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Hervé Tardy
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Power Equipment: A New Cybersecurity Frontier

Power systems, HVAC systems, and other network-connected devices are exposing new vulnerabilities that must be secured.

Power management may not be at the top of anyone's priority list when they think about cybersecurity. But to quote the famous words of Bob Dylan: "The times, they are a-changin'." As Internet of Things (IoT)-enabled devices have evolved and many business functions have shifted to remote operations, vulnerabilities are emerging in places that may have once seemed like something out of Hollywood fiction.

As digital transformation continues to advance amid the COVID-19 pandemic and beyond, businesses must evaluate their security model to ensure they're prepared for the next normal. Power equipment must be part of the equation in an end-to-end cybersecurity strategy.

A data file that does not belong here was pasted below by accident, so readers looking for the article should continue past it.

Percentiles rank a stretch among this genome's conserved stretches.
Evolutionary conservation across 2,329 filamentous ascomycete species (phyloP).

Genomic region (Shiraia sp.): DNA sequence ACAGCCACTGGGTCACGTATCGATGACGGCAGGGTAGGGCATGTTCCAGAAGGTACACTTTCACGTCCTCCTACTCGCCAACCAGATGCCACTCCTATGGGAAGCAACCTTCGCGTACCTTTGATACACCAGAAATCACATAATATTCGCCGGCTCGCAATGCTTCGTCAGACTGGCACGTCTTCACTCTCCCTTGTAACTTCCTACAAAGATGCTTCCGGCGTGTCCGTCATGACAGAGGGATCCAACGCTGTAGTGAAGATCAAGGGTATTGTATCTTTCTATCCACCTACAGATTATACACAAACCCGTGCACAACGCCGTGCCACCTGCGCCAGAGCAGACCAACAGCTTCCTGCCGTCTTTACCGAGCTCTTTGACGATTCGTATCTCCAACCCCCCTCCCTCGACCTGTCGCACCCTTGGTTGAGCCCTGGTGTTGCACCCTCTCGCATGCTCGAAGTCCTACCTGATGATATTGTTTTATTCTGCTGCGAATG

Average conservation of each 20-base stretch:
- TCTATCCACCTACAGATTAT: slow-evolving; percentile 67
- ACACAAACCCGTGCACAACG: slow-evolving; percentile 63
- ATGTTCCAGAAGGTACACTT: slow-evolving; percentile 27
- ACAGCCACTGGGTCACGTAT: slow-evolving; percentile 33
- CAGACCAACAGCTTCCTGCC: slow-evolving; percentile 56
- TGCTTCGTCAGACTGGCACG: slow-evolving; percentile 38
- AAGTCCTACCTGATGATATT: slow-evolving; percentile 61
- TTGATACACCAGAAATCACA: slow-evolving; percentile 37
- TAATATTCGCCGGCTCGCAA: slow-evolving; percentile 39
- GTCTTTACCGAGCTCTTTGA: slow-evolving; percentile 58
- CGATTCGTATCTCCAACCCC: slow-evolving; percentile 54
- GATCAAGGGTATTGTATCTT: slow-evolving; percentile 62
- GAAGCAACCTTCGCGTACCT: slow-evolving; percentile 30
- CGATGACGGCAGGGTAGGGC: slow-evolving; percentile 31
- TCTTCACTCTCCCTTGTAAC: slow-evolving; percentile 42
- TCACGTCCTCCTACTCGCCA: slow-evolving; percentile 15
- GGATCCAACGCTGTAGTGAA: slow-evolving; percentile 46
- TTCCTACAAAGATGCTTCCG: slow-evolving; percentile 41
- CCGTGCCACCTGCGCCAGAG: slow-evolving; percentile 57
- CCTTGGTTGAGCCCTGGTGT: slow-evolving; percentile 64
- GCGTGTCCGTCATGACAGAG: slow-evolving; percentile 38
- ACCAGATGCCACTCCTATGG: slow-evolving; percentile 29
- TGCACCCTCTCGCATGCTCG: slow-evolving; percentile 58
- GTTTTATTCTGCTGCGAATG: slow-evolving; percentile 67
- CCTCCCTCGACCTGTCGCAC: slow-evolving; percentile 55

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Hackers Make Surprising Moves
While IoT has been the catalyst for many positive developments, there are challenges with these expanding interconnections. For power management, the ability to connect backup equipment like an uninterruptible power supply (UPS) can prove helpful in enabling IT teams to monitor and maintain essential infrastructure more efficiently. However, like any other network-connected devices, they become assets that need to be secured from potential cyber breaches.

Though UPS doesn't traditionally come to mind when envisioning ways cybercriminals infiltrate a network, the same could also be said for other inconspicuous devices like HVAC units. Yet, that's exactly what hackers pursued when they were able to gain access to Target's system and steal data on over 40 million credit and debit cards.

And consider how hackers were able to penetrate the network of a North American casino utilizing an Internet-connected thermometer inside an aquarium. Finding the vulnerability in a fish tank, of all places, allowed hackers to access the casino's database and ultimately steal private customer data. And, while the premise may sound like something from an Ocean's Eleven movie sequel, it's not the first time an unsecure thermostat has caused a frenzy.